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Aquaculture Environment Interactions

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AEI 1:33-46 (2010)  -  DOI:

Empirical relationships describing benthic impacts of salmon aquaculture

B. T. Hargrave*

561 Balmy Beach Road, Owen Sound, Ontario N4K 5N4, Canada

ABSTRACT: Benthic organic enrichment due to sedimentation of waste feed and fecal matter released from salmon and other marine finfish aquaculture facilities has traditionally been measured by observing changes in benthic macrofauna assemblages. Sediment oxygen consumption, dissolved nutrient fluxes and variables such as redox potentials (normalized to hydrogen potential, EhNHE) and dissolved ’free’ sulfides (Σ S2–, HS, H2S) (S) are also sensitive chemical indicators of benthic enrichment effects. Hypoxic or anoxic sediments are formed when high rates of organic matter (OM) sedimentation stimulate anaerobic metabolic processes such as sulfate reduction. General changes in EhNHE, S, OM flux and indices of macrofauna diversity in sediments as a result of increased organic enrichment around salmon aquaculture sites have been described in numerous studies. Some of the results are summarized here in empirical regressions that relate changes in sediment chemical and benthic biological variables to increased OM supply. The equations are descriptive of the data for salmon aquaculture sites where the studies were performed and further investigations are required to determine if the relationships provide general quantitative expressions for changes in sediment geochemical conditions and macrofauna community structure due to benthic organic enrichment.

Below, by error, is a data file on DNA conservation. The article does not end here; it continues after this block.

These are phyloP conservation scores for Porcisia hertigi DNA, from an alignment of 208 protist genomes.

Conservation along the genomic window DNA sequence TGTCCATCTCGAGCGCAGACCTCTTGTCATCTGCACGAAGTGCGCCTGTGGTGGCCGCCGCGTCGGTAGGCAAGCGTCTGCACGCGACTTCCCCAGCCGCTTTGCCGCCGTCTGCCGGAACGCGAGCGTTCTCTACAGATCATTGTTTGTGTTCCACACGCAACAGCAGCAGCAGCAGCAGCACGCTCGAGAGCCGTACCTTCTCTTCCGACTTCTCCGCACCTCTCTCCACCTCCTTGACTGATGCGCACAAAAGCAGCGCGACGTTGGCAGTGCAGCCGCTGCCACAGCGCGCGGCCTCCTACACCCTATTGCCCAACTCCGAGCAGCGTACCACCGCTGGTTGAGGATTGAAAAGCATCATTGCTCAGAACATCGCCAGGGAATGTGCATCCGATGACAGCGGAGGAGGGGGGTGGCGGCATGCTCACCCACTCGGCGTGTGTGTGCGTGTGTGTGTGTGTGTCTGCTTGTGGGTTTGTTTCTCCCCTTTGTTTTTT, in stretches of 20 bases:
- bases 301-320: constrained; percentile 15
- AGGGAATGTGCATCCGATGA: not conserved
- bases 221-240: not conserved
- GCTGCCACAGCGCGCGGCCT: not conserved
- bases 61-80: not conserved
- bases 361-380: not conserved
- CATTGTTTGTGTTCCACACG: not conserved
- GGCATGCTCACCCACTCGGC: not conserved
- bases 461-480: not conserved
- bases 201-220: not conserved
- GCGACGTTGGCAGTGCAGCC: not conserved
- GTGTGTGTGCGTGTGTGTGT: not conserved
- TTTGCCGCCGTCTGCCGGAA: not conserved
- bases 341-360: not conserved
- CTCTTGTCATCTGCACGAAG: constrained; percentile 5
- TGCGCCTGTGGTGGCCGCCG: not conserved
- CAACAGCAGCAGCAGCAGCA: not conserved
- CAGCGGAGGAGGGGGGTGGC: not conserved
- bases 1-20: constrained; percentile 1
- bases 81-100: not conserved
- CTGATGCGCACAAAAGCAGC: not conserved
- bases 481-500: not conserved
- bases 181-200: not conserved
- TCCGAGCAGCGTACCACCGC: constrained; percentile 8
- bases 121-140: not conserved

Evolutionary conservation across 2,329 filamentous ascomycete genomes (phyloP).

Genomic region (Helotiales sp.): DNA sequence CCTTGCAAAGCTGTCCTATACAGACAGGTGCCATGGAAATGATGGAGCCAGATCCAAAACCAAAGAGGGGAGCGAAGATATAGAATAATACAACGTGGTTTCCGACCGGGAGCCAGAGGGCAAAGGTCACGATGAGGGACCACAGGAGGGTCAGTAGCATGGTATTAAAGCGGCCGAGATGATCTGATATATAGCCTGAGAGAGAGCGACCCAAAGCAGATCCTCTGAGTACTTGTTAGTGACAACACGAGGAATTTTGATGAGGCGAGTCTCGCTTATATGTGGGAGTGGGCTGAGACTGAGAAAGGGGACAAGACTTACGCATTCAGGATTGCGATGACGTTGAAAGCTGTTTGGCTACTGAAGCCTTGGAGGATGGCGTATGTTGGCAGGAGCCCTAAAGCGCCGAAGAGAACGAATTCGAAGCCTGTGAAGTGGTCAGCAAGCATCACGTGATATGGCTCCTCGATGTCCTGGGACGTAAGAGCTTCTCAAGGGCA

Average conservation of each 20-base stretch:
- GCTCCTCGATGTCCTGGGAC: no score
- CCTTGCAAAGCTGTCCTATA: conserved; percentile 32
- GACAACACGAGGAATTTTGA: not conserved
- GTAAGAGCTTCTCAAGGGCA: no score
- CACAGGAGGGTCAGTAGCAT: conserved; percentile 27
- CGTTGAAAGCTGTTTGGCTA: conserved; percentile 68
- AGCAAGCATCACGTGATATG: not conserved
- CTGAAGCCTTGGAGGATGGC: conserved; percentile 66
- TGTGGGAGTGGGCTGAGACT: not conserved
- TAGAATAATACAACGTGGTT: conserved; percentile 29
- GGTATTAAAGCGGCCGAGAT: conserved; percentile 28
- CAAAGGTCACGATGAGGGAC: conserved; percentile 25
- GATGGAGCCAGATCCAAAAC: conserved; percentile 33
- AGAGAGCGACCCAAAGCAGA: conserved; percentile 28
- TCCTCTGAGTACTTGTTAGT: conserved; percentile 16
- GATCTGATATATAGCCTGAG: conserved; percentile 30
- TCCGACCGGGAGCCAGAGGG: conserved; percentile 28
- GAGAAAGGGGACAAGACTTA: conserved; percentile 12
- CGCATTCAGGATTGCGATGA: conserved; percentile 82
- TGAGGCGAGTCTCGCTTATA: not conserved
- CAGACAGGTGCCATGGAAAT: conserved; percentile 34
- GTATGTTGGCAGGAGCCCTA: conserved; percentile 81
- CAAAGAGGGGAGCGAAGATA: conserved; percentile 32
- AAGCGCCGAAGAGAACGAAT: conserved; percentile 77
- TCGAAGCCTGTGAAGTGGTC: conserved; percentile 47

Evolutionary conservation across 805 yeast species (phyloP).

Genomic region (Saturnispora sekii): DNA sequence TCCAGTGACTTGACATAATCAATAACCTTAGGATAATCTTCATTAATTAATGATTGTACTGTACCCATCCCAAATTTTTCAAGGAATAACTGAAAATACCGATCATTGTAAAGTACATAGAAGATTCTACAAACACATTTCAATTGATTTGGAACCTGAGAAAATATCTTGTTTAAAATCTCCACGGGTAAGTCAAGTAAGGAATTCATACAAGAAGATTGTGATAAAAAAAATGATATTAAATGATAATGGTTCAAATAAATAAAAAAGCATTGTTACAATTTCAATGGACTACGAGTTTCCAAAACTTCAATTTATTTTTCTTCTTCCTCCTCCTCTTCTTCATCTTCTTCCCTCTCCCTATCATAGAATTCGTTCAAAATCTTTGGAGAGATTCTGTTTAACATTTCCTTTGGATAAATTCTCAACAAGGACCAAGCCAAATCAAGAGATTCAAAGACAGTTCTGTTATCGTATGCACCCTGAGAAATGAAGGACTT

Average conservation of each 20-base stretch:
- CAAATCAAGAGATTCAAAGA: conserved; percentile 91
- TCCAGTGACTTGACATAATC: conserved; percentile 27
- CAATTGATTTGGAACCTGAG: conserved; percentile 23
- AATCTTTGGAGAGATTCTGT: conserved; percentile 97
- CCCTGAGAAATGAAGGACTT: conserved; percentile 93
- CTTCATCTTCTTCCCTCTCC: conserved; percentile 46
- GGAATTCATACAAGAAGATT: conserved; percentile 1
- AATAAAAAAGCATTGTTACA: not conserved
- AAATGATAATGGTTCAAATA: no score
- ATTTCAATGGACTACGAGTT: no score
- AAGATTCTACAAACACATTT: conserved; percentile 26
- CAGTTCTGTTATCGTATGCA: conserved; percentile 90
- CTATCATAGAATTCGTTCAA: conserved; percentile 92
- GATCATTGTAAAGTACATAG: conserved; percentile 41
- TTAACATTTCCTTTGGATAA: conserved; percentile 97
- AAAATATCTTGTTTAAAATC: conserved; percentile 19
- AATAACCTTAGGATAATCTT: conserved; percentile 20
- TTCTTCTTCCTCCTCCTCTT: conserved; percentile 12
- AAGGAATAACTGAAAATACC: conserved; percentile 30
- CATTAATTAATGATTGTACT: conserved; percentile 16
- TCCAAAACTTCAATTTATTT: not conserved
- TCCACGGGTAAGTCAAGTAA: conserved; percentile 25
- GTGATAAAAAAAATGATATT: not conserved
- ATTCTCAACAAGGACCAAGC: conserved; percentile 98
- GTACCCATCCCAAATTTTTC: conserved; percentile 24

KEY WORDS: Sediment organic enrichment · Redox potentials · Sulfides · Sulfate reduction · Macrofauna · Diversity

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Cite this article as: Hargrave BT (2010) Empirical relationships describing benthic impacts of salmon aquaculture. Aquacult Environ Interact 1:33-46.

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